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Island beauty at Rottnest Island



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Getting to Rottnest Island in Western Australia begins with a fast ferry from the port city of Fremantle. I noticed a number of travellers load bicycles onto the ferry. I didn’t know why until the ferry docked.

As I rushed to get a good view of the expansive water body, bicycle owners hurried to offload and swiftly rode away. Cycling, I came to realise, is a popular activity when touring Rottnest Island especially for those who love to keep physically fit.

For environmental conservation, privately owned vehicles are not permitted onto the island, but there are Rottnest Island Authority buses available to get around in.

Rottenest is separated from Perth, on mainland Australia, by 18km of sea. The island is 11km long and 4.5km at its widest point, covering an area of approximately 1,860 hectares.

On a tour, one can take a scenic flight, use a seaplane or have fun walking around the island.

Our journey on a Sunday morning turned out to be great. The weather was clear and sunny in spite of the winter season. Rottenest Island experiences a temperate climate — cool, wet winters and warm dry summers.

Coming from Uganda where wildlife safaris are about lions, elephants, rhinos, gorillas and birding, Rottnest Island presented a new experience.
The sea is sky-blue in stark contrast with the white sand.

The island is clean, so I asked the authorities how they manage their trash.

“We do not have a dumping ground at Rottnest, so a lot of waste generated here is taken back to Perth for proper disposal. Only 44 per cent of the waste is recycled on the island. We have a duty to keep this environment clean,” said Michelle Reynolds, the executive director of Rottnest Island.

Rottnest Island’s 2017/2018 data on tourist arrivals shows that they received 735,000 visitors with a 70 per cent annual average occupancy of serviced accommodation.

Rottenest Island is the largest and most northern of a chain of limestone islands off the coast near Perth. The islands are the emergent features of a limestone ridge that was once part of the coastline before the sea levels rose, approximately 10,000 years ago.

It has 12 salt lakes. While the picturesque turquoise bays have essentially remained unchanged through time, the vegetation has been significantly altered over the years.

The island has endangered quokkas that are a major attraction to the tourists.

A Quokka

A Quokka, endangered on mainland, but most preferred on Island with tourists taking selfies with it. PHOTO | HALIMA ABDALLAH | NMG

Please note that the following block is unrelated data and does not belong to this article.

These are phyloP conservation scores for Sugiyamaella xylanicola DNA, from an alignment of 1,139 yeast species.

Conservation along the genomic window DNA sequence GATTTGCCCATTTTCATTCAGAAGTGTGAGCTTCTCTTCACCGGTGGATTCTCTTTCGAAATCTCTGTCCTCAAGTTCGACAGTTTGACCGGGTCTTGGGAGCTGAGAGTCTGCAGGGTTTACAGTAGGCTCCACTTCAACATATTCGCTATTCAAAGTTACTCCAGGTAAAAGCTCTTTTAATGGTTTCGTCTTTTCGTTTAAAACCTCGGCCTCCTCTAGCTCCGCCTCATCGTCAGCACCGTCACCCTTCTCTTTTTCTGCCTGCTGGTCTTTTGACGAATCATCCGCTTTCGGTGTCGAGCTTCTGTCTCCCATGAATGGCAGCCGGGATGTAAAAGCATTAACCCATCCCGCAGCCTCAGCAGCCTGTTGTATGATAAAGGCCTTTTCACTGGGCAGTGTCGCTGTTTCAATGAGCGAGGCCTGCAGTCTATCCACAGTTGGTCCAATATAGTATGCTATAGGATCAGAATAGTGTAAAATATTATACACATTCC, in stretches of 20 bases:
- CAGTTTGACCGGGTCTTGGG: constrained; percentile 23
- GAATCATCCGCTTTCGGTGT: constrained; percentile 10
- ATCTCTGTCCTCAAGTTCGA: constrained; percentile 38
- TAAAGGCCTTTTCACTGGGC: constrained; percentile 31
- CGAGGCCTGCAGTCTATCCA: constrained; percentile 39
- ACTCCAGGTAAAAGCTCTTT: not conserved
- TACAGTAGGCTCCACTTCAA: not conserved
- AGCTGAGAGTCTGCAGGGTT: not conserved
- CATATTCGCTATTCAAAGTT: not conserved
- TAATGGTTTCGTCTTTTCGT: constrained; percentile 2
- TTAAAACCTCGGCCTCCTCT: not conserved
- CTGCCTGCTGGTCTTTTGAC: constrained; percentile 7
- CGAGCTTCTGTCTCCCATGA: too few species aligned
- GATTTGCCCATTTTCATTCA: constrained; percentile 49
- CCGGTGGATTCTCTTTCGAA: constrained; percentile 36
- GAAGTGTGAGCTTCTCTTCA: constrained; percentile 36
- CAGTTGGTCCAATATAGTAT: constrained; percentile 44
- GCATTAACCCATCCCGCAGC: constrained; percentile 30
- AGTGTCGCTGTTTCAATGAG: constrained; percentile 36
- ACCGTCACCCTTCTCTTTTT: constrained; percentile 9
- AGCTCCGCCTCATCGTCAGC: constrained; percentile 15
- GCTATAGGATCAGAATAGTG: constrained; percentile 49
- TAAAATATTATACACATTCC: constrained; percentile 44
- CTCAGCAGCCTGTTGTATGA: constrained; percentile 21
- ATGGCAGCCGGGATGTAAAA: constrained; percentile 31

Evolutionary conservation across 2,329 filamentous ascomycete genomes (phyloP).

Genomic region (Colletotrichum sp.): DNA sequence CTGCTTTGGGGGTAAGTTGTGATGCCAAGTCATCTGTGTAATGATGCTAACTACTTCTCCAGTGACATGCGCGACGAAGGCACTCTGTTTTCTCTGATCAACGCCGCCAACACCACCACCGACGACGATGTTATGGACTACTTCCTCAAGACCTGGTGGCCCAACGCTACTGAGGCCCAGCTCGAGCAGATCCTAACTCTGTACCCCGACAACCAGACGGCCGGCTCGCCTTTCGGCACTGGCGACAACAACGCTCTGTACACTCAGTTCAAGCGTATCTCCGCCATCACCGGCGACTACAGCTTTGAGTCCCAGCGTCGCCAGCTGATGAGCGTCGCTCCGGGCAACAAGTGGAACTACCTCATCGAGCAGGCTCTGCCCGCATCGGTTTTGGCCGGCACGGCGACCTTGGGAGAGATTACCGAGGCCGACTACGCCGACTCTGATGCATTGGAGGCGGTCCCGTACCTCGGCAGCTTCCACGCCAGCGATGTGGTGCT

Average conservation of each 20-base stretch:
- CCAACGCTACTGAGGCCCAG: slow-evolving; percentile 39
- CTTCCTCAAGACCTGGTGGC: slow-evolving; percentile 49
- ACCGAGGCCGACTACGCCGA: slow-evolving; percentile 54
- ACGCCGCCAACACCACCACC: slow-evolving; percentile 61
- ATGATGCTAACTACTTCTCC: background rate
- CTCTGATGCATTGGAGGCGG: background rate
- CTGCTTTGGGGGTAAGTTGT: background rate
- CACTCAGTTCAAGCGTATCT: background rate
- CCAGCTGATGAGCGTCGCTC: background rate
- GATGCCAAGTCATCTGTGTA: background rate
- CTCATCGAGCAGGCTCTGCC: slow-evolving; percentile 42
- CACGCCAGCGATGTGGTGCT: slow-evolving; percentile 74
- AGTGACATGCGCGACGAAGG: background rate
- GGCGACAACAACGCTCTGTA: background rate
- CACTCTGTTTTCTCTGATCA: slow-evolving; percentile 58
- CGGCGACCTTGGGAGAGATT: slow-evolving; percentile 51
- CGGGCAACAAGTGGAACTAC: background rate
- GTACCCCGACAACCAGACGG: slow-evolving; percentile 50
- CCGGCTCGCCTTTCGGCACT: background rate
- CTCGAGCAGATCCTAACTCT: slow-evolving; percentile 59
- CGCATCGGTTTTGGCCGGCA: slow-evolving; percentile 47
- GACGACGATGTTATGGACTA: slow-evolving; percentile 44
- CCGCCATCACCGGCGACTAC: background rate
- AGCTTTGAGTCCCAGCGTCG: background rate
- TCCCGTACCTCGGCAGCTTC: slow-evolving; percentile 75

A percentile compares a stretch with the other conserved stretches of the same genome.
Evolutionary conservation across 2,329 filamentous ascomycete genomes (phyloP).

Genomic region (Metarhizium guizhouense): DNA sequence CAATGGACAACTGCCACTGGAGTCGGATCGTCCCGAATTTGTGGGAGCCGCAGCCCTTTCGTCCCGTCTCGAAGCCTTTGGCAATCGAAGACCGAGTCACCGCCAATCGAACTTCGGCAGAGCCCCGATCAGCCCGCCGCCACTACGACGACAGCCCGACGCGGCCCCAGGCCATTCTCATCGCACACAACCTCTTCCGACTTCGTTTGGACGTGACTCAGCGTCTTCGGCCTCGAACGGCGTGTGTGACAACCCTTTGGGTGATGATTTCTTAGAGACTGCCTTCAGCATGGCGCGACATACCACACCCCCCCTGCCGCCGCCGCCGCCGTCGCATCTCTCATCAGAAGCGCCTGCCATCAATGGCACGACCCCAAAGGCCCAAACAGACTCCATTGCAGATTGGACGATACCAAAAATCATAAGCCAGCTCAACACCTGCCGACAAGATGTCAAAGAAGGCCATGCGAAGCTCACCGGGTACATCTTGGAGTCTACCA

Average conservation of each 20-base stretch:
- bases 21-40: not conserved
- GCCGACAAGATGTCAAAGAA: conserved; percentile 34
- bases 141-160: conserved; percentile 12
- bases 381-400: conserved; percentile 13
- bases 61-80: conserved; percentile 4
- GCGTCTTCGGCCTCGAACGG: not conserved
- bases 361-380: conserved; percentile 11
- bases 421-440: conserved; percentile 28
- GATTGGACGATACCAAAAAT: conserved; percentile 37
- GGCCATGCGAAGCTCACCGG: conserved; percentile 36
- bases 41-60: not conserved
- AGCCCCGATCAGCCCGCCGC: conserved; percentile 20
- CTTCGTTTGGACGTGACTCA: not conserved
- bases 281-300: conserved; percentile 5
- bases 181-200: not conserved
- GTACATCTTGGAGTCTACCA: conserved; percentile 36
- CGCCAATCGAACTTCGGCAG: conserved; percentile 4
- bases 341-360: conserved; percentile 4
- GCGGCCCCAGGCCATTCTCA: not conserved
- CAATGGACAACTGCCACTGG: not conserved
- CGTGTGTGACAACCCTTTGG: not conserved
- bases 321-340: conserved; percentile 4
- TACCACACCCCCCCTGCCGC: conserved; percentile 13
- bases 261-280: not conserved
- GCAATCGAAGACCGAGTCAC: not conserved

These small marsupials, baout the sizze of a domestic cat, are friendly and a darling on the island; many tourists take selfies with them. However, they are highly threatened on the main land.

“This is why we do not allow private vehicles on the island. Accidents could occur and wildlife could get killed or injured,” Ms Reynolds said.

The Dutch explorer Willem de Vlamingh described Rottnest Island as a terrestrial paradise when he visited the island in 1696. He described it as an island covered in woodland with rich wildlife.

Since then human influence has drastically altered the natural features of the environment. Rottenest is now covered by low-lying vegetation with small patches of woodland.

Prior to the European settlement, Rottnest Island was covered with native trees like Rottnest Island pine and Rottnest tea trees which provided habitat for local wildlife like snakes, geckos, lizards, frogs, bats, quokkas and other fauna. Salt-tolerant species are however dominant like the samphire.

The island’s authority is working to restore the woodland dune, swamp and hinterland environments. Since the 1960s, efforts have been made to preserve native species like the Rottnest Island pine and the Rottnest tea tree.

Visiting school children pick the seeds and seedlings and inmates at the Bunbury district prison propagate them during winter.

The wind is strong on Rottnest Island because of its position out at sea. The average wind speed is 26km per hour, however gusts of up to 118km per hour are common.

These frequent strong winds have affected the growth of many trees, particularly the Rottnest Island tea tree. It is common to see wind sculpted tea trees growing almost horizontally.

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